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Woodinville, WA
Defining Scope of And Effectively Running A Meeting
March 15, 2009
Part 1 - Introduction
A
s a part of our day-to-day job as managers, we do multiple tasks to move our work forward - to move our teams forward, help them be successful, and thereby move the organization forward. Regardless of whether we are people managers or individual contributors, we collaborate with others in the company. This collaboration could be cross-group or cross-functional, across various business units or across companies. The common thread in this collaboration is the shared goal - Mutual Success! Our mutual success depends on how well the shared goal is articulated and how well the groups understand it (key success factor).
It then falls upon the leaders (of the organization, or project), who are tasked with achieving success, to ensure the teams are aligned with clarity of the goal, and the steps to achieve success. We often use various kinds of meetings (such as face-to-face in a conference room, one-on-ones, and virtual teleconferencing) to establish such clarity. It goes without saying that the meetings occur between two or more participants. Therefore, as participants of a meeting, each one of us have our roles to play. Each participant must be clear as to the role (s)he is playing in the meeting.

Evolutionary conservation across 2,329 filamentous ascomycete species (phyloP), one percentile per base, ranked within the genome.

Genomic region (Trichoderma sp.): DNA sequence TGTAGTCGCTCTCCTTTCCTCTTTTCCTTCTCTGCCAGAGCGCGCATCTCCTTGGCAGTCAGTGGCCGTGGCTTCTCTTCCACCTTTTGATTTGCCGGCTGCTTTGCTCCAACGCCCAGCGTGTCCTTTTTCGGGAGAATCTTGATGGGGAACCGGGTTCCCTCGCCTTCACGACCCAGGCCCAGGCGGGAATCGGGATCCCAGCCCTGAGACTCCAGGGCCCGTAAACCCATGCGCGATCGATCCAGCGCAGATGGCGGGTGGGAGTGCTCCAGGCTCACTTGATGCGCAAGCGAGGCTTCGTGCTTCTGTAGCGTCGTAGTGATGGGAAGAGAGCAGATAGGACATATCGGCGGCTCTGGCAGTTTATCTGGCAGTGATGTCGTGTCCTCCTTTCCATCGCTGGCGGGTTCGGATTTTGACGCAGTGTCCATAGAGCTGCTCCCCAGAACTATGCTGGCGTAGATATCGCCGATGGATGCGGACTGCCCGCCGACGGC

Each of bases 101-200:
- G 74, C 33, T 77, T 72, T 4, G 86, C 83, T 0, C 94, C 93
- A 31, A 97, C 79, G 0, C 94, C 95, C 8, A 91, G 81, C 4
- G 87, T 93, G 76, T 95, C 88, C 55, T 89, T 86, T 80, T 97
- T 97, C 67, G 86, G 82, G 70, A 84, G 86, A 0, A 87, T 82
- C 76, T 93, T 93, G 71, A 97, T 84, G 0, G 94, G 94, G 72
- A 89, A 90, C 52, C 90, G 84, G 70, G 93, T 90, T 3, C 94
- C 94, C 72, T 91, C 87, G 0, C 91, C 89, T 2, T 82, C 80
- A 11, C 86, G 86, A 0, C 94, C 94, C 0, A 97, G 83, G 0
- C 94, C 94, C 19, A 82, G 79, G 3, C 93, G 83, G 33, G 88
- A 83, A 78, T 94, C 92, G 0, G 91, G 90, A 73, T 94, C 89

However, as the meeting organizer, we would have a more crucial role to play, not just setting up and opening the meeting, but also ensuring the participants clearly understand the goal/purpose of the meeting, the meeting runs its course, and accomplishes the goal(s) set for the meeting, while sticking to the agenda.
My project teams have served as my teachers for many years in this area, be it my business partners, my process analysts, business analysts, developers, or tester. These are some of the finest, and taught me not just how to run effective meetings, but also how not to run a meeting. They also helped me learn how to handle difficult situations and people.
This series of articles is aimed at articulating, not just my years of learning, but also my methods of setting up, running, and concluding meetings, and driving towards results.